Three of my friends were arguing about why heating the metal ball made it bigger. This is what they said:
Barry: The ball gets bigger because the heat makes the metal molecules expand.
Mary: The ball gets bigger because you are adding heat molecules to the ball.
Terry: The metal molecules are still the same size but they move farther apart.
Who was right? Why do you think so? [Activity Book, p. 33, Question Set 6.2, item 2]

The Teacher’s Guide includes information that can help teachers to diagnose their students’ difficulties. For example, after students perform the ball and ring experiment, they are asked to summarize the main points of the lesson by writing a sentence about heating solids and a sentence about cooling solids. They are prompted to mention changes in both substances and molecules (Activity Book, p. 33, Question Set 6.2, item 1). In addition to the correct/desired answers, the Teacher’s Guide states:

Some students say that molecules become hot when solids are heated, which is not true—only the substance becomes hot. Students may also say that molecules expand, but molecules only move farther apart—the substance expands. This naive conception is held by “Barry” in question #2 on this page. [emphasis in the original] [Activity Book, p. T-33, item 1]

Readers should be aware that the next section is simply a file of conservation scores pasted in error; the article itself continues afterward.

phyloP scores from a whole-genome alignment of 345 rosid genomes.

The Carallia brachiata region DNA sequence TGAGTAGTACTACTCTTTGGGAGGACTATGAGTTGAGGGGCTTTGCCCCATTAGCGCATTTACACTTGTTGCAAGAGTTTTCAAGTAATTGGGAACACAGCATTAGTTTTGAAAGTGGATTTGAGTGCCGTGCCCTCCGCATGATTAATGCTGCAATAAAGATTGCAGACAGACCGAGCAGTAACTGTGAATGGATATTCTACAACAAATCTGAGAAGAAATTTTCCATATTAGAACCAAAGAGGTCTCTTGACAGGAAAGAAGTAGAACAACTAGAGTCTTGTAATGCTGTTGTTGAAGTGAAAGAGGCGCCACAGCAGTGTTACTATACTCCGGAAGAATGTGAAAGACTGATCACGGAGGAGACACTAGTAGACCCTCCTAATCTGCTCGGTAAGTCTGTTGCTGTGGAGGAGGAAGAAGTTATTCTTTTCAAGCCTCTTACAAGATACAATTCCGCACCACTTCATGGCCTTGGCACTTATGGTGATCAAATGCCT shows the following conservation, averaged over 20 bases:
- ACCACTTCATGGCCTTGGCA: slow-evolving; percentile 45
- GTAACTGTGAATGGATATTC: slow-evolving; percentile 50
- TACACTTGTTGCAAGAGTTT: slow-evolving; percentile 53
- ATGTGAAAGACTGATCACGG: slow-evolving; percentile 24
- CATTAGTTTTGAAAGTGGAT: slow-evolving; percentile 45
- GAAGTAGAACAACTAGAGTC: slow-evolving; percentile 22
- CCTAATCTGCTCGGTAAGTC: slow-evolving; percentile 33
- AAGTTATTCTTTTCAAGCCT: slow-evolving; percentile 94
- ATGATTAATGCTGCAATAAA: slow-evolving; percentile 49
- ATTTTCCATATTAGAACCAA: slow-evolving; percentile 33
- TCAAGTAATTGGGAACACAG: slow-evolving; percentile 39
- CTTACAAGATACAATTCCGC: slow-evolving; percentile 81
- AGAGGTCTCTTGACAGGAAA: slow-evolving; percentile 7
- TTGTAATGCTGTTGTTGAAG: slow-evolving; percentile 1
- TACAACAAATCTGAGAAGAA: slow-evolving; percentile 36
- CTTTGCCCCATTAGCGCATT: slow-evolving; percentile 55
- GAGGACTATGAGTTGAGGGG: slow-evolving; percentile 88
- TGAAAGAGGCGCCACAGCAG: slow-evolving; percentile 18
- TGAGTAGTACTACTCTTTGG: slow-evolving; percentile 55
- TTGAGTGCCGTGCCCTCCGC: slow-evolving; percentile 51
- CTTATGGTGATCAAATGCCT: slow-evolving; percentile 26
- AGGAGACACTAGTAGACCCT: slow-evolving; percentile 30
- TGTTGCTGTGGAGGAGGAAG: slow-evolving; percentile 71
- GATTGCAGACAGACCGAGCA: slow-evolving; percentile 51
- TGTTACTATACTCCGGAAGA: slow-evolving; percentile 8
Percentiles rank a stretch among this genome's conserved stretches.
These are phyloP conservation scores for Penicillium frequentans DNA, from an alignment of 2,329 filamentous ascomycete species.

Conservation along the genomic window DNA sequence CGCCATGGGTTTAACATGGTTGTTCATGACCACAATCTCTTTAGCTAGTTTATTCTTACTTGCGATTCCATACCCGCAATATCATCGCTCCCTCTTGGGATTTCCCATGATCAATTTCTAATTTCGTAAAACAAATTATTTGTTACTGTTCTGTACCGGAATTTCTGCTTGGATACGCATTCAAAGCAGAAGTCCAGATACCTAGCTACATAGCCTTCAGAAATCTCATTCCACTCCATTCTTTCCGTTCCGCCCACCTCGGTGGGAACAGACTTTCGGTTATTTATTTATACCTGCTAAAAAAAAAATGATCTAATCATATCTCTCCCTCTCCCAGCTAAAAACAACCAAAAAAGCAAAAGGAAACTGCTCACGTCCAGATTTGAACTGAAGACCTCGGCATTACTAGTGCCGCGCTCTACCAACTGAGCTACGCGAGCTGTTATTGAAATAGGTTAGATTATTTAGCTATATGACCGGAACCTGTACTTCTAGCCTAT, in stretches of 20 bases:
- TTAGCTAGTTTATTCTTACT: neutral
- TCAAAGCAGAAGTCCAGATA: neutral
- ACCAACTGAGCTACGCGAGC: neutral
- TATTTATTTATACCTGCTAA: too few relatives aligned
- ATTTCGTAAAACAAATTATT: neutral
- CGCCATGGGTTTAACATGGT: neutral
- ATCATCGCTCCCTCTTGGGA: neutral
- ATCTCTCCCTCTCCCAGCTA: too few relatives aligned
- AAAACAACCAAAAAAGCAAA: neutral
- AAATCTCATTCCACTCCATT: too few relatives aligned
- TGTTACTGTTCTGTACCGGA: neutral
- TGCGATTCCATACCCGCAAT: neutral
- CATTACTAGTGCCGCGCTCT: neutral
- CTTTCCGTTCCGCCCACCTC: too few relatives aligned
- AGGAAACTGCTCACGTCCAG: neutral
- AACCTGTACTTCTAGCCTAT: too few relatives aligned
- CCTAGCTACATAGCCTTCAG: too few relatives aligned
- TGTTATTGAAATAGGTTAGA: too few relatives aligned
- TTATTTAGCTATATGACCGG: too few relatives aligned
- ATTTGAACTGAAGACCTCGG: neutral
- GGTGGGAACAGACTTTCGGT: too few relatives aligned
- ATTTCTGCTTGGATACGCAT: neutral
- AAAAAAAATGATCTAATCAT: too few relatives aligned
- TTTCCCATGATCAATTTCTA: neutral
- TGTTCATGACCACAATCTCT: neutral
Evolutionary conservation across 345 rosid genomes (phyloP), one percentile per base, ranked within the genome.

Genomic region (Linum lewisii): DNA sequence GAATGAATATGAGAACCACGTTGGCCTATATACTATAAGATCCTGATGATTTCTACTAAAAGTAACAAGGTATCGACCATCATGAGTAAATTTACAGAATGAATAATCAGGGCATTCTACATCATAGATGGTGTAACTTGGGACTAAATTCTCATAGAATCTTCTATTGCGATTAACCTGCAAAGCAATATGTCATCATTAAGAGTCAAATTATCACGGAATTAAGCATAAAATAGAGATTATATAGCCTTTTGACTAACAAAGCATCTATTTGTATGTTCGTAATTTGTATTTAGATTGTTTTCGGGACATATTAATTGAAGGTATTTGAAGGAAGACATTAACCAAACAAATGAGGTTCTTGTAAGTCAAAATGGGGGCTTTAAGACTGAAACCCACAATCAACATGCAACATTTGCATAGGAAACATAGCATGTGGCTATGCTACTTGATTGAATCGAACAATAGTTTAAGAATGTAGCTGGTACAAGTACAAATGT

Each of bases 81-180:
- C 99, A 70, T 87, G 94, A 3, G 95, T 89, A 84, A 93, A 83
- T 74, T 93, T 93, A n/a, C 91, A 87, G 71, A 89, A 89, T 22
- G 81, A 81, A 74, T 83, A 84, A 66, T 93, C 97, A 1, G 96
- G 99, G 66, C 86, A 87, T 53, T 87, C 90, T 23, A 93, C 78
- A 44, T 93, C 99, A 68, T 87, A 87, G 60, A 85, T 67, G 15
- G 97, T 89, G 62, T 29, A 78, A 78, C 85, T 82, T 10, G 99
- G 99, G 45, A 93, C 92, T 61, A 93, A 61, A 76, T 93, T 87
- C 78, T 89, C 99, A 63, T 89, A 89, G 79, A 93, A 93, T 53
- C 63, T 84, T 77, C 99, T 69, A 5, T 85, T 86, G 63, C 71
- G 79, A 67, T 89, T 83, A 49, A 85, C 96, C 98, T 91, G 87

Unfortunately, while teachers are encouraged to “review or reteach ideas that your students are having trouble understanding, as revealed by their performance on the review question sets or the tests” (Science Book, p. T-8), the material rarely provides specific suggestions about how to address persistent difficulties students have. In one case, a Teaching Suggestion specifies: “After the students have completed this question set, you might want to use the transparency “How are molecules arranged and how do they move?” or the poster to discuss the students’ answers” (Activity Book, p. T-10).

In another case, students are asked to list the most important things they learned from the lesson cluster (Activity Book, Question Set 5.3, item 4), and teachers are advised to write all students’ responses (correct and incorrect) on the board and have students discuss those they feel are incorrect (p. T-30, item 4). Occasionally, teachers are told that an idea will be dealt with later in the unit. For example, in Question Set 1.3, students are asked whether they agree that ice molecules are perfectly still. Teachers are told that “[s]tudents sometimes think that molecules of ice are not moving because ice is so hard… .This is a difficult idea to grasp, but it will come up again in Lesson Cluster 7 on melting and solidifying” (Activity Book, p. T-5, item 5).

VII. Enhancing the Science Learning Environment

Providing teacher content support (Some support is provided.)